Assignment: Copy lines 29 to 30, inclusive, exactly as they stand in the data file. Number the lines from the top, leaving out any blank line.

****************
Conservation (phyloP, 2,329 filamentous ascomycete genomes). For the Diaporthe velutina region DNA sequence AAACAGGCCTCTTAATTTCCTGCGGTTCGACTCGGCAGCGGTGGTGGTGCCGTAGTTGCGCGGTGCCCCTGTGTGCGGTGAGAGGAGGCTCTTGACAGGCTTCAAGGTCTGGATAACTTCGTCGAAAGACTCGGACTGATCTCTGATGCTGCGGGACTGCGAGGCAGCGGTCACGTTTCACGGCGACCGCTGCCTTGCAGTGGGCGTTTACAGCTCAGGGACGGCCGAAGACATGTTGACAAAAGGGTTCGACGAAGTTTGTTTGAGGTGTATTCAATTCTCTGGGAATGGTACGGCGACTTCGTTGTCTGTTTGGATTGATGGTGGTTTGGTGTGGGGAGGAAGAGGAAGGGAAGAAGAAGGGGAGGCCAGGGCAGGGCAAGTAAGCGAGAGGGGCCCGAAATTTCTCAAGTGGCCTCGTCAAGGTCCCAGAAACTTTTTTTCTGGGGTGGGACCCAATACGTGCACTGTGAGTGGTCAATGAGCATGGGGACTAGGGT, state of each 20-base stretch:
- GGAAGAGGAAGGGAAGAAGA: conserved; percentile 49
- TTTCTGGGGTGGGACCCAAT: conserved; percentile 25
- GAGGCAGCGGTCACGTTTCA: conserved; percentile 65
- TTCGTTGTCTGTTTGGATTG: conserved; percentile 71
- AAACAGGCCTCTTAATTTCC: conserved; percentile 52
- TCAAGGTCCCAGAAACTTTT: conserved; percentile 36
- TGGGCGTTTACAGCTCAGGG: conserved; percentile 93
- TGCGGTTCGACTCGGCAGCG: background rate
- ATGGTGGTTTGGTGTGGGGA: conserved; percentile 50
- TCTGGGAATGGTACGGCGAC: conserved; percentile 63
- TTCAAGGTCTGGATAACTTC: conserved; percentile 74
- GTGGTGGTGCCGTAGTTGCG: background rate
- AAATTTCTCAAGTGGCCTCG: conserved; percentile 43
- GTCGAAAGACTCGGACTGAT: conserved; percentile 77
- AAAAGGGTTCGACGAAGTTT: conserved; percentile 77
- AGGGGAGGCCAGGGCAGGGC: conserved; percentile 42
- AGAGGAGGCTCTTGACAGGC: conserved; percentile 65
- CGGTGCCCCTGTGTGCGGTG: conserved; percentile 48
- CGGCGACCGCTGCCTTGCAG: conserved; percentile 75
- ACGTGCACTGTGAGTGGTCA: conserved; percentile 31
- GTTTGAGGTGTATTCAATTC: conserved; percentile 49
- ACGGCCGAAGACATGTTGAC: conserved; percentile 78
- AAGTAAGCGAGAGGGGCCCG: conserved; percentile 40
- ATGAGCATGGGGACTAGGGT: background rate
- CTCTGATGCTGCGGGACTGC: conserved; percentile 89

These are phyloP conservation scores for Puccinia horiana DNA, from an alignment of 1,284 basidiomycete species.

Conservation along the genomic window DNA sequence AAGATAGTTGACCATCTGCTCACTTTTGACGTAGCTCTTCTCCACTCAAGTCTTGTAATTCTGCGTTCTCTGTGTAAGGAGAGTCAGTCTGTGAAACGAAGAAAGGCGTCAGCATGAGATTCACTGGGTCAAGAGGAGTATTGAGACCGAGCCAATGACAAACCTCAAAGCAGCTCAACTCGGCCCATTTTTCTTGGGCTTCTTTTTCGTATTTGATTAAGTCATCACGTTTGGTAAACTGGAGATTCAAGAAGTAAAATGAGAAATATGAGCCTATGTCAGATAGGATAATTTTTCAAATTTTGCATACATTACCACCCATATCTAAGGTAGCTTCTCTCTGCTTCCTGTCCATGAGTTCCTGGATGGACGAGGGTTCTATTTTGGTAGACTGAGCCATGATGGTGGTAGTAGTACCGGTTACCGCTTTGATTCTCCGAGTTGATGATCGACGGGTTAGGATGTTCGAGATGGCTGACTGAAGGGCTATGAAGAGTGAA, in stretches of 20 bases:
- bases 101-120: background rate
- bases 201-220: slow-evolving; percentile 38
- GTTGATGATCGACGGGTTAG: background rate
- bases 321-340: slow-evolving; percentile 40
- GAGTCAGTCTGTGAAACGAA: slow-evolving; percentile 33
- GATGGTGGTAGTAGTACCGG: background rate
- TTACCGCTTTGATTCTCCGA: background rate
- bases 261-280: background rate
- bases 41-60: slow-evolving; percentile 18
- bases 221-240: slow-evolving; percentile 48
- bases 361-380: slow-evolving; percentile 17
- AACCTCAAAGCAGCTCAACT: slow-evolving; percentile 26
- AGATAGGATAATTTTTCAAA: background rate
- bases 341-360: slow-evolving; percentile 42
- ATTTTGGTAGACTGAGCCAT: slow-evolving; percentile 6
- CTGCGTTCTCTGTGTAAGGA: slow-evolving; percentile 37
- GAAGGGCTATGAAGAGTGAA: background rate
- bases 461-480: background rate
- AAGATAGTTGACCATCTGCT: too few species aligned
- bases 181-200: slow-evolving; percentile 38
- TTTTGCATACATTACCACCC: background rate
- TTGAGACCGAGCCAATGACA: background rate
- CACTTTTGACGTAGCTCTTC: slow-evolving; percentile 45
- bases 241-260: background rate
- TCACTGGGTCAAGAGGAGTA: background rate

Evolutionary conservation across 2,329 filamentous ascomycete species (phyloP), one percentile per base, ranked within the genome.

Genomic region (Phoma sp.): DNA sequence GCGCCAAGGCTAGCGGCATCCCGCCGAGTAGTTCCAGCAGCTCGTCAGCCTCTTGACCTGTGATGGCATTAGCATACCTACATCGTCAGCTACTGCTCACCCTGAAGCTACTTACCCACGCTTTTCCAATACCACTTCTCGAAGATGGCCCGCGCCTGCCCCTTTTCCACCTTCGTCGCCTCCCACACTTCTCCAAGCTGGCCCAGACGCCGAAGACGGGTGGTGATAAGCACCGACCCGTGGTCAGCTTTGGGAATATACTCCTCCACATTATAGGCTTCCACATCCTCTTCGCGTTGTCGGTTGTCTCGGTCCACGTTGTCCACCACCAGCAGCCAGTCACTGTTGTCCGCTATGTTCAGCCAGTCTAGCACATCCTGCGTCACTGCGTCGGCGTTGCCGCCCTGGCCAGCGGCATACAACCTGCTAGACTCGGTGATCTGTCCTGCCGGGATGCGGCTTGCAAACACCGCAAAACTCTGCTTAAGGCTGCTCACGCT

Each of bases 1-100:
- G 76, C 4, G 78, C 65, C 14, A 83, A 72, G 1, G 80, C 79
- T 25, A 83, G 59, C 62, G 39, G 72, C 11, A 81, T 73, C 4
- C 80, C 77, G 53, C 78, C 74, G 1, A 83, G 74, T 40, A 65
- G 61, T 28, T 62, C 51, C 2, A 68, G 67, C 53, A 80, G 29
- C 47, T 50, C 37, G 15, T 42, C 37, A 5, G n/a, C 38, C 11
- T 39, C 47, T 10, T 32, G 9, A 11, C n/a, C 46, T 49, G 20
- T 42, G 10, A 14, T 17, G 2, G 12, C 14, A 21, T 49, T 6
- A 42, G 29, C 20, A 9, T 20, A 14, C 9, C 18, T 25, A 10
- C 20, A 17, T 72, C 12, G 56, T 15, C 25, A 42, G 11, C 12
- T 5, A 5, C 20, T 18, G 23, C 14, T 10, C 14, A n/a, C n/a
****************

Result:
- bases 101-120: background rate
- bases 201-220: slow-evolving; percentile 38